Time to Take Action
Our Klamath Basin Water Crisis
Upholding rural Americans' rights to grow food,
own property, and caretake our wildlife and natural resources.


by Marcia Armstrong, Siskiyou County Supervisor 5/20/11

Big Picture Part 3: The Re-Wilding of Siskiyou County

In 1980, the “World Conservation Strategy” was formulated. The strategy was incorporated into the 1992 international Convention (Treaty) on Biological Diversity, which was signed by President Clinton, but never ratified by the Senate. At the Earth Summit in 1992, signatory nations agreed to the “Agenda 21” program of actions. The Clinton Administration proceeded to implement treaty and Agenda 21 agreements internally. Federal agencies implemented the concepts of GAP analysis,  “biosphere reserves,” “ecosystem management” and “sustainable development.”  http://users.sisqtel.net/armstrng/agenda21.htm


The strategy of conservation biology is to preserve core wild areas surrounded by buffer areas where uses are restricted to protect the characteristics of the core reserves. Reserves are connected by broad biodiversity corridors regionally and by continental linkages. Areas outside of the core reserves and buffer zones are designated as transition zones, where “institutional protection” by regulation or permanent conservation easements are sought. The 1993 Northwest Forest Plan followed the pattern setting aside core Late Successional Reserves (LSRs) and surrounding matrix (buffer) lands. At the same time, under a “watershed” approach, state regulation of forestry on adjacent private lands was increased (transition areas.) The remaining areas consist of urban areas managed as “sustainable communities” under “smart growth principles.” In California, smart growth is being implemented under efforts to reduce global warming under AB 32.


Roadless areas, Wilderness bills, National Monuments, Wild and Scenic Rivers designations, “Travel management Plans,” the new Dept. of Interior “Wild Lands” policy and President Obama’s “Treasured Landscapes” agenda are all efforts to re-wild large core areas. http://users.sisqtel.net/armstrng/monument.htm


GAP analysis - the mapping of  the status of species compared with maps of land ownership and “protected status”- have given Wild Lands Project activists a blueprint to target their protection efforts. In Siskiyou County, environmentalists used the federally listed sucker fish and coho salmon strategically to squeeze water rights from upper Klamath Basin agriculture and to force the retirement of farmland and rewilding to wetlands. Satisfaction of minimum lake levels for suckers and minimum flows for salmon left farmers holding an empty bucket in 2001 when, despite the water delivery priorities established under the interstate Klamath Compact, the ESA trump card was played. Biological opinions have been used since to limit irrigation water to farmers. Under the recent Klamath Basin Restoration Act, 30,000 acre feet will be taken from Upper Klamath Lake, requiring the fallowing of off-Project farming land.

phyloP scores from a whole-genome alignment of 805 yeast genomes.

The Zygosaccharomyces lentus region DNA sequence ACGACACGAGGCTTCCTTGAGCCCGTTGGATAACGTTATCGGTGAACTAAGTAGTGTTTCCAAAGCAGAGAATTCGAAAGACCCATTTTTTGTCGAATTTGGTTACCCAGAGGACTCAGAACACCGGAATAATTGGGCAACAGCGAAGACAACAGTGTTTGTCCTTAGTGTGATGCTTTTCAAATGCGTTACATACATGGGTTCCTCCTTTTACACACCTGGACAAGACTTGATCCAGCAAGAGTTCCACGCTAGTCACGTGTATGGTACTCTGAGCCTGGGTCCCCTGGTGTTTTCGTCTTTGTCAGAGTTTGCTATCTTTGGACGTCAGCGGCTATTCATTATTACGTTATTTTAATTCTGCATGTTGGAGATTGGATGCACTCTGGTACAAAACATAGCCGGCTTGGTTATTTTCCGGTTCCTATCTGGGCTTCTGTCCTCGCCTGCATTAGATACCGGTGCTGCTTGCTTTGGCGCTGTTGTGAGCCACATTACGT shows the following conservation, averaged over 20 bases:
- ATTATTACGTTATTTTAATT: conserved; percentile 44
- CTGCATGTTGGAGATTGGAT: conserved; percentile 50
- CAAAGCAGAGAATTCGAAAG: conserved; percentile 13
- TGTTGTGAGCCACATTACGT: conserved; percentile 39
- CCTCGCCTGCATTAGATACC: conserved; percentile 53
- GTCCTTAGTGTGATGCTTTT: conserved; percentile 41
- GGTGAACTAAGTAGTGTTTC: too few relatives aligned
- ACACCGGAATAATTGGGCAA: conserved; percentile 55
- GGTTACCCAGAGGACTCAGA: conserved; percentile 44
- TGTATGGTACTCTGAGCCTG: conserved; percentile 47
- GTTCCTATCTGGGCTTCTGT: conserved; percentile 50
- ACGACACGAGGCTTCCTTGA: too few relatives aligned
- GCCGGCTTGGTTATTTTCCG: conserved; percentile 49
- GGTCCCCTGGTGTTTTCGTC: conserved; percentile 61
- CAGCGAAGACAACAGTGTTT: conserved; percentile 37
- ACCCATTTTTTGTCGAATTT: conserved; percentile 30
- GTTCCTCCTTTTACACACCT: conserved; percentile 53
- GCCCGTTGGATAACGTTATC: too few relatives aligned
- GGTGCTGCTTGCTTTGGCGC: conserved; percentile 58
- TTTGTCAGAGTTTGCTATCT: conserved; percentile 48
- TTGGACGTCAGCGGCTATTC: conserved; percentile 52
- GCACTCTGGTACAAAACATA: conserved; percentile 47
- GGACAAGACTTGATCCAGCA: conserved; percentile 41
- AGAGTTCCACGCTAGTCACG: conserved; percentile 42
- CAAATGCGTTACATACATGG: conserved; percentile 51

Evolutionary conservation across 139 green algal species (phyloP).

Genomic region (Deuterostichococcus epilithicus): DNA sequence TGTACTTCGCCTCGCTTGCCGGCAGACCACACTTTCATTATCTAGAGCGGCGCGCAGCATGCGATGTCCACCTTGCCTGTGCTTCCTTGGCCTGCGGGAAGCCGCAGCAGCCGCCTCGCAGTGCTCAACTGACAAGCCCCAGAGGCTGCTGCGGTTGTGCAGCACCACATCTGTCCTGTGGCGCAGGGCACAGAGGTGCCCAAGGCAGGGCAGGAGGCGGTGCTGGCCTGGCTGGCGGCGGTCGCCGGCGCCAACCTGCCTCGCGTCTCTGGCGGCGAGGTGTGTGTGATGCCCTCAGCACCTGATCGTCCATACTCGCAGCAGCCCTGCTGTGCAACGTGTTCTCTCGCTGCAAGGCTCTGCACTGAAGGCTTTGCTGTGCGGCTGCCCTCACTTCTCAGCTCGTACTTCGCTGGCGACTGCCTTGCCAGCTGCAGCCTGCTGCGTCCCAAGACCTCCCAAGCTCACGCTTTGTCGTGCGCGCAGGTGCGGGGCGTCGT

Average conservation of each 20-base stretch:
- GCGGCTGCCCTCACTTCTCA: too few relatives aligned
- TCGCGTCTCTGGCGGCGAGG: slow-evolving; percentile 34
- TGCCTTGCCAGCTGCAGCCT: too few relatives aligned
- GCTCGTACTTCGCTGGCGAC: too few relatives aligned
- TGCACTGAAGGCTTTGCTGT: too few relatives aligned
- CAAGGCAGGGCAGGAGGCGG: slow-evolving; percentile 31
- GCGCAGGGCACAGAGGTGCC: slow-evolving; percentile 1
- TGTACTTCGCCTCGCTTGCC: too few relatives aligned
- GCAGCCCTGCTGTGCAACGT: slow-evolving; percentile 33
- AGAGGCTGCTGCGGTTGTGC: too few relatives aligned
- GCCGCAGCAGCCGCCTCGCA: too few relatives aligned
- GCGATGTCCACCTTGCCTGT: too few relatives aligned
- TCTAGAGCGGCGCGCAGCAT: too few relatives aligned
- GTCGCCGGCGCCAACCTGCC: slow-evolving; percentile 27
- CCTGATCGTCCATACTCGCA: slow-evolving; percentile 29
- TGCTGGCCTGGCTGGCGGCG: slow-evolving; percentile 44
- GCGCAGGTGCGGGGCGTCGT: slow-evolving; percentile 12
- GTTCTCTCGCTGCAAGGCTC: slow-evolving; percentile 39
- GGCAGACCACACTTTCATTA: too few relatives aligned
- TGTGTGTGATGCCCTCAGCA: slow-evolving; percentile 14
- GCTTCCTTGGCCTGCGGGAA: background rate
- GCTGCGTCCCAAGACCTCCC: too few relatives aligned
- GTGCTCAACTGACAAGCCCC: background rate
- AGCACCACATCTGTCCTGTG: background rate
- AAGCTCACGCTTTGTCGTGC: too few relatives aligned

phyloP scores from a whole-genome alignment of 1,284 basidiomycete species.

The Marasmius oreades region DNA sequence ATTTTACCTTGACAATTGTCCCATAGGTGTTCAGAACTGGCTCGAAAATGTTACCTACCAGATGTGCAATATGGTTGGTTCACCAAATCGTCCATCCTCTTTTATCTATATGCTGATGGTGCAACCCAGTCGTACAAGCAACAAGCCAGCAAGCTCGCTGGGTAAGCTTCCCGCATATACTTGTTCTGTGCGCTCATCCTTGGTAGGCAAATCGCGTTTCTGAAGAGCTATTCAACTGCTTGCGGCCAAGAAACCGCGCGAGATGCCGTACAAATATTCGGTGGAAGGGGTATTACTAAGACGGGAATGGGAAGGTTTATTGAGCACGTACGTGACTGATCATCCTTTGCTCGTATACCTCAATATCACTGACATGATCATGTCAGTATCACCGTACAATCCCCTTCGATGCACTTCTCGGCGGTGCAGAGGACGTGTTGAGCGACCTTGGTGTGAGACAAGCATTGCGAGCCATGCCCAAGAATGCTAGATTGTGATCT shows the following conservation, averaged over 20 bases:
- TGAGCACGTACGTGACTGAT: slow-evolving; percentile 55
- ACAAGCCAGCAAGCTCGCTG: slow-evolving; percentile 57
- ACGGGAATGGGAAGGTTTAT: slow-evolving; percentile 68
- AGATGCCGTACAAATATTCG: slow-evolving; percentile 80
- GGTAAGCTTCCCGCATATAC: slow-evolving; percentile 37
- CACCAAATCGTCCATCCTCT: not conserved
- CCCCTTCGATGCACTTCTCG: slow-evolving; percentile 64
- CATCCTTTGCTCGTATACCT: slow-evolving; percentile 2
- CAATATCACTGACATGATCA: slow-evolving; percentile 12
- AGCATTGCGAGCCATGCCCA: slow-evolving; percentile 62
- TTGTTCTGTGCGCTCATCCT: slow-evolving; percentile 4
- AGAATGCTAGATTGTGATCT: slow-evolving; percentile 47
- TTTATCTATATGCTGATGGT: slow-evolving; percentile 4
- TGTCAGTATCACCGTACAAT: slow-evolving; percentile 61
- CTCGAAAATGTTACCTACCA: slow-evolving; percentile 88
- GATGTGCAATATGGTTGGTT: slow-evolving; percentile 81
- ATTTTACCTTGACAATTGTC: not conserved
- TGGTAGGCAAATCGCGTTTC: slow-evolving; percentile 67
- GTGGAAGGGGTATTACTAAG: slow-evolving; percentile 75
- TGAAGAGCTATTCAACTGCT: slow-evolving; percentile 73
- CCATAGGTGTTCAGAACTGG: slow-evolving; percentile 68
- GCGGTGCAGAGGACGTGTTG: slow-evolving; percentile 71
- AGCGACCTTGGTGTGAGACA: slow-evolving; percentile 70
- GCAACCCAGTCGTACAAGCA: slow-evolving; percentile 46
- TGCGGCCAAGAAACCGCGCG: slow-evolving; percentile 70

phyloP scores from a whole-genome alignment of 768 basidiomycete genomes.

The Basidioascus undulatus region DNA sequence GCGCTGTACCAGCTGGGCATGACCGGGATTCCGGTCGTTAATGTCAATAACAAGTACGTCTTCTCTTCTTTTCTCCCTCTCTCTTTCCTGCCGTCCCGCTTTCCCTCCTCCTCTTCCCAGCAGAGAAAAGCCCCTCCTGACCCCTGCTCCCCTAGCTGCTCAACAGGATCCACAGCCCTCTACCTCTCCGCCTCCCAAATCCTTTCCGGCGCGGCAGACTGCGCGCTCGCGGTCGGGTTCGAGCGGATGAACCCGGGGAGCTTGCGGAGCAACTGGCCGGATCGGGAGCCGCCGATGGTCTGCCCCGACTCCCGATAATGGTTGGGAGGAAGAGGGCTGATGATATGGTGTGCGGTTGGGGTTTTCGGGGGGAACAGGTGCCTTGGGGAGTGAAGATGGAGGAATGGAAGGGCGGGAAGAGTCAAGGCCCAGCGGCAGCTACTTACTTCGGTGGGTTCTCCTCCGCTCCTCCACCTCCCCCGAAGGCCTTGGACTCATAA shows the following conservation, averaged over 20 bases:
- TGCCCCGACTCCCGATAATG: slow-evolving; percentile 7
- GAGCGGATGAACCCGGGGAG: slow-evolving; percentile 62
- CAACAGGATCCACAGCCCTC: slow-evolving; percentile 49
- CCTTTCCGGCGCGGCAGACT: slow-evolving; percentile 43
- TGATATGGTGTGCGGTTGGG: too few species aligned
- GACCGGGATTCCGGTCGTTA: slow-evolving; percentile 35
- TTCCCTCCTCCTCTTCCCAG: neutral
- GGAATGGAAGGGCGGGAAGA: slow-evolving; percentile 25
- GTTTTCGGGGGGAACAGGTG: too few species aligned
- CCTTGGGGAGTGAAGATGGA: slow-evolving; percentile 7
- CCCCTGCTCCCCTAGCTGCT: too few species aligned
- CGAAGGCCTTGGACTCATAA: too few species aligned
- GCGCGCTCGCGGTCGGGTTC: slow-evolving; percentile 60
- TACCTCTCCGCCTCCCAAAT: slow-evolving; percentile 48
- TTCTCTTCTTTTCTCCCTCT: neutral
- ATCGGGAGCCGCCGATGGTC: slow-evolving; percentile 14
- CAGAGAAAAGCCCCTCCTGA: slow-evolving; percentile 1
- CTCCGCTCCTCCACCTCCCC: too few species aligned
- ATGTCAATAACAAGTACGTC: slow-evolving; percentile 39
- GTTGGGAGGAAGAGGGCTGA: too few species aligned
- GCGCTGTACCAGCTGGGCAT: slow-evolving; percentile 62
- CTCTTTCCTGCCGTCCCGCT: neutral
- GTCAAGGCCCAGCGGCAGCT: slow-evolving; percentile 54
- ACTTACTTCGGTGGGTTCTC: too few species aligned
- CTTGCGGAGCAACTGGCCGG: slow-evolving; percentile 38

In 1997, the federal government listed the Coho salmon as threatened. California followed. The coho was likely selected by activists as an indicator species because, after emergence from its egg, it remains in the rivers for more than a year. This has provided opportunity for year round control of land and water use.


The coho salmon (and potentially Chinook salmon) is currently being used to take control of irrigation water in the Scott and Shasta Valleys. According to local watermasters, new 10 inch bypass pipes installed by the Department of Fish and Game at irrigation structures are now delivering an average of 38% of diverted water to farms and are sending 62% of the water back to the stream. This will become of greater concern as the summer proceeds and the irrigators are presumably allowed even less. They have also just recently decided that irrigators should bear the full cost of watermaster service. This will result in up to a seven fold increase in costs to the irrigator .   


New state interpretations on requirements for watershed-wide 1602 streambed alteration permits for headgate operation forced compliance with an onerous programmatic ITP, which would have required the uncompensated donation of irrigation water as a condition of the permit. Now that activists have eliminated the programmatic permit, individual farmers are faced with prohibitively expensive permit studies and processing costs if they seek a permit. Activists have also sued Siskiyou County to force it to regulate groundwater (well) use in the Scott Valley in order to protect “Public Trust” obligations for fish.


In 1996, environmental activists initiated the “17 Rivers” lawsuit against the U.S. Environmental Protection Agency and State Water Resources Control Board to force imposition of Total Maximum Daily Load limits under the Clean Water Act on the Klamath River and its tributaries for non-point source pollution. “Pollution” included temperature, nutrients, low dissolved oxygen and sediment. In its second phase, new basin-wide permit requirements s for irrigation, riparian impact and ranching are just around the corner. 


After a series of unsuccessful lawsuits, the process for establishing new suction dredge mining permits has been abruptly halted for five years by the CA legislature to “save money.” As mineral rights and claims are valuable private property, the State is telling owners that they simply cannot use their property any more.


It is all about control.

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              Page Updated: Friday May 20, 2011 02:20 AM  Pacific

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